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India. Is monetising public assets a good idea? (The Hindu)

Last week, the Centre released the ‘National Monetisation Pipeline’, a document listing the various public assets that will be leased out to private companies over the next four years. The government believes that monetising underutilised public assets will bring in almost ₹6 lakh crore to the government and help build new infrastructure to boost the economy. The Opposition has accused the government of selling off valuable national assets to “crony capitalists”.

Here we discuss this move.

Guests: Montek Singh Ahluwalia, former Deputy Chairman of the erstwhile Planning Commission; Ajay Shah, Professor at the National Institute for Public Finance and Policy

Host: Prashanth Perumal J.

Is monetising public assets a good idea? | The Hindu Parley podcast – The Hindu

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India. Reforming PSBs most important task ahead for govt: Montek Singh Ahluwalia (Business Standard)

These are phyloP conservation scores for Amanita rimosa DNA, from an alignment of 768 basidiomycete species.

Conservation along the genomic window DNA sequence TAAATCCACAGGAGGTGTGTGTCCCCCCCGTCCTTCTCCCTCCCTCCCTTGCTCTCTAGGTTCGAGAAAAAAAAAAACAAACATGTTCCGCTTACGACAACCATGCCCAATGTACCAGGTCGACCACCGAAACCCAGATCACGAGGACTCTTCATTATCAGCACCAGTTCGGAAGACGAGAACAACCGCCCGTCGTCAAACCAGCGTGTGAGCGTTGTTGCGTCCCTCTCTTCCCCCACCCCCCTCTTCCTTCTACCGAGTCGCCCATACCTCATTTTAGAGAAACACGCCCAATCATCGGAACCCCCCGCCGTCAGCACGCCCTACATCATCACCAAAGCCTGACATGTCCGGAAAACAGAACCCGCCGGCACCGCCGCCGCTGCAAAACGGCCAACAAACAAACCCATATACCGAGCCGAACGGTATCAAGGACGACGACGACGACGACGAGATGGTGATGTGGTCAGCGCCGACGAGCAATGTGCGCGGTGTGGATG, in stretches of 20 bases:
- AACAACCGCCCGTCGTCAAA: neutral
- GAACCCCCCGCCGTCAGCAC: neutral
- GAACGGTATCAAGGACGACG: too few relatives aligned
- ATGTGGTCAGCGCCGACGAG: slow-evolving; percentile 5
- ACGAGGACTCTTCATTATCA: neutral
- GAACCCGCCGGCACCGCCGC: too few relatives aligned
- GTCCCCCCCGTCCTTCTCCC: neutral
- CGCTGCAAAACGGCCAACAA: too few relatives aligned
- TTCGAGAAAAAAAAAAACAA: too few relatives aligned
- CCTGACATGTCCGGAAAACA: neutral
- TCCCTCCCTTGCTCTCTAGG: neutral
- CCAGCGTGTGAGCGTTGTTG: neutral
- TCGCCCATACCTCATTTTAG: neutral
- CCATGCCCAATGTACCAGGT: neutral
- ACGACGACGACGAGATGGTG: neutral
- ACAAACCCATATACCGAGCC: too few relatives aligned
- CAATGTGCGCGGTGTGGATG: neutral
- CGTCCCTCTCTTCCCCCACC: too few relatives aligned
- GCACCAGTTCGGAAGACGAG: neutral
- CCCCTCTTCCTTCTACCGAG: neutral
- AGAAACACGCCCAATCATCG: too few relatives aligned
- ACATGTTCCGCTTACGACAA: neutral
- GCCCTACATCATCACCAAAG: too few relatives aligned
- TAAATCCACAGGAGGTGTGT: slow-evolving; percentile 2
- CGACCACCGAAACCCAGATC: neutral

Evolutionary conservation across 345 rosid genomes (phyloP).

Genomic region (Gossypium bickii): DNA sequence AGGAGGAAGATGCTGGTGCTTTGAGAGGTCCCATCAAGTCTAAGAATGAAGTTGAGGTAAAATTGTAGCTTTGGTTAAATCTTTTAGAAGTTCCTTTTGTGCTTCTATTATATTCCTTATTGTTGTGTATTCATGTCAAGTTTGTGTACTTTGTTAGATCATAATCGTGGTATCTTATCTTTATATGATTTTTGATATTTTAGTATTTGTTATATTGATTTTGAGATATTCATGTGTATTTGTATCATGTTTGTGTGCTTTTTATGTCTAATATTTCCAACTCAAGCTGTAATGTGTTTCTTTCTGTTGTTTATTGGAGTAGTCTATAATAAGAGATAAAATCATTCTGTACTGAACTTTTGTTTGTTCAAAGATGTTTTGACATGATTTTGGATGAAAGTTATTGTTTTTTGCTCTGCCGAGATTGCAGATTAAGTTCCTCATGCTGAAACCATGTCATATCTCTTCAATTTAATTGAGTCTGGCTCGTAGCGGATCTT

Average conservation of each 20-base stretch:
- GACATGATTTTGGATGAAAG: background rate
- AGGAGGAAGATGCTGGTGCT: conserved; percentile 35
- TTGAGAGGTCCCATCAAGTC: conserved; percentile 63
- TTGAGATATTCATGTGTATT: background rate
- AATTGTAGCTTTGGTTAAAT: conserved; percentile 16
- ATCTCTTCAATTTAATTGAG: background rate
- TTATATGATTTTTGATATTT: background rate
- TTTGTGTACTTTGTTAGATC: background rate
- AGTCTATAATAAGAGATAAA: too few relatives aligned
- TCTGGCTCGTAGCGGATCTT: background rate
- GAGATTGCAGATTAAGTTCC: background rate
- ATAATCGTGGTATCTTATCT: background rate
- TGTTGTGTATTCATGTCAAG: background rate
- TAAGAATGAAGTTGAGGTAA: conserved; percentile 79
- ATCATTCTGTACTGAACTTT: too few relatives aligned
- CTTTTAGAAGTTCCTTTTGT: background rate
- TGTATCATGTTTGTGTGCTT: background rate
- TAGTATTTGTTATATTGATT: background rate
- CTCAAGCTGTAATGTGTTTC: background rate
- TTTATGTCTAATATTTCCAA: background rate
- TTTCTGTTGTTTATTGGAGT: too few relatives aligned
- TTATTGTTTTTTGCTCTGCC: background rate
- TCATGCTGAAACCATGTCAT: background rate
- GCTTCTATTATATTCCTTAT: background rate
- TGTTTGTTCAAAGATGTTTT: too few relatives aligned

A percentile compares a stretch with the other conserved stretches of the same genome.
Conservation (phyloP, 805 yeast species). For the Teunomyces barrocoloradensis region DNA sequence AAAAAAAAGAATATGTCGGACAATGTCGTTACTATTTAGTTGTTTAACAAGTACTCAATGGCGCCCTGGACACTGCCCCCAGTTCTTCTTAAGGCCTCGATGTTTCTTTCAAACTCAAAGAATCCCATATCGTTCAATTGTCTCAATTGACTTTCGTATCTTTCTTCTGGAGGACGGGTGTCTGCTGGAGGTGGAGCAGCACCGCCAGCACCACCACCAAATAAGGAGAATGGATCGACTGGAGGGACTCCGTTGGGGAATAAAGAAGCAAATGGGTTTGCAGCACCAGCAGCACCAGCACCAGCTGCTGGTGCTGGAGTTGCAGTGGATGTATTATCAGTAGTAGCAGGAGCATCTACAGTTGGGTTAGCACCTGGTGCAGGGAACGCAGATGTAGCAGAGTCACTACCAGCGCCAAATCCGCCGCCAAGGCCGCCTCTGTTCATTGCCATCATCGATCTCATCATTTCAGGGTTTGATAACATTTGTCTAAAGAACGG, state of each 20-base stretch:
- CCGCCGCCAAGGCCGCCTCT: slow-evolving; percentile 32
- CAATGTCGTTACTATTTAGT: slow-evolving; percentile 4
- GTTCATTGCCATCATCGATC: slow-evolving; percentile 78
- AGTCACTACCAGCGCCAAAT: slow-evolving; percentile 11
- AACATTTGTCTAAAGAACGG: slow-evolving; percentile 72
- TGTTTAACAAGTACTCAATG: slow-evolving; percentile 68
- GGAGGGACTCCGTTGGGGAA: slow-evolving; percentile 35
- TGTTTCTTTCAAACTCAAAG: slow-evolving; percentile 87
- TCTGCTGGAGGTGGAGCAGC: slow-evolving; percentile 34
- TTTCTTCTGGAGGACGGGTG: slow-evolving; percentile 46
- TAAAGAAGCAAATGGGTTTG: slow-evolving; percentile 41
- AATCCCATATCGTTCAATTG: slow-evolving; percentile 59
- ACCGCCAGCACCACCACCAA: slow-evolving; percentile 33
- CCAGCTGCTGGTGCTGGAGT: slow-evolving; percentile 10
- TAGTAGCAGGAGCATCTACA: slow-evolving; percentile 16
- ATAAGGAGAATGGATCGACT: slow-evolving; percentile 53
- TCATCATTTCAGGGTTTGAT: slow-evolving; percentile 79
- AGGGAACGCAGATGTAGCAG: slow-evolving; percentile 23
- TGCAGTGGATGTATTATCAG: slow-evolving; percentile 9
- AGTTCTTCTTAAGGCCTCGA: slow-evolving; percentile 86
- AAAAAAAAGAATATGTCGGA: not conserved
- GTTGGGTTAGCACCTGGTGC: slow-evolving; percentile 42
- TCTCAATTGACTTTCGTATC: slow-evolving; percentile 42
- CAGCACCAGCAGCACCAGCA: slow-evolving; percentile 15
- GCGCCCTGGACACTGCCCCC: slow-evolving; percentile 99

Business Standard sits down with renowned economist and former deputy chairman of the Planning Commission, Montek Singh Ahluwalia, to get answers to crucial questions on the economy

Reforming PSBs most important task ahead for govt: Montek Singh Ahluwalia, Video Gallery – Business Standard (business-standard.com)

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India-Afghanistan. India’s Failure to Help Afghan Friends is a Strategic Liability (Constantino Xavier, CSEP)

In March 1990, an Indian Air Force IL-76 took off from Trincomalee, in eastern Sri Lanka, en route to Mauritius. On board was Tamil leader V Perumal, the Northeast provincial council’s chief minister, along with his family and some 200 supporters, among India’s closest allies on the island.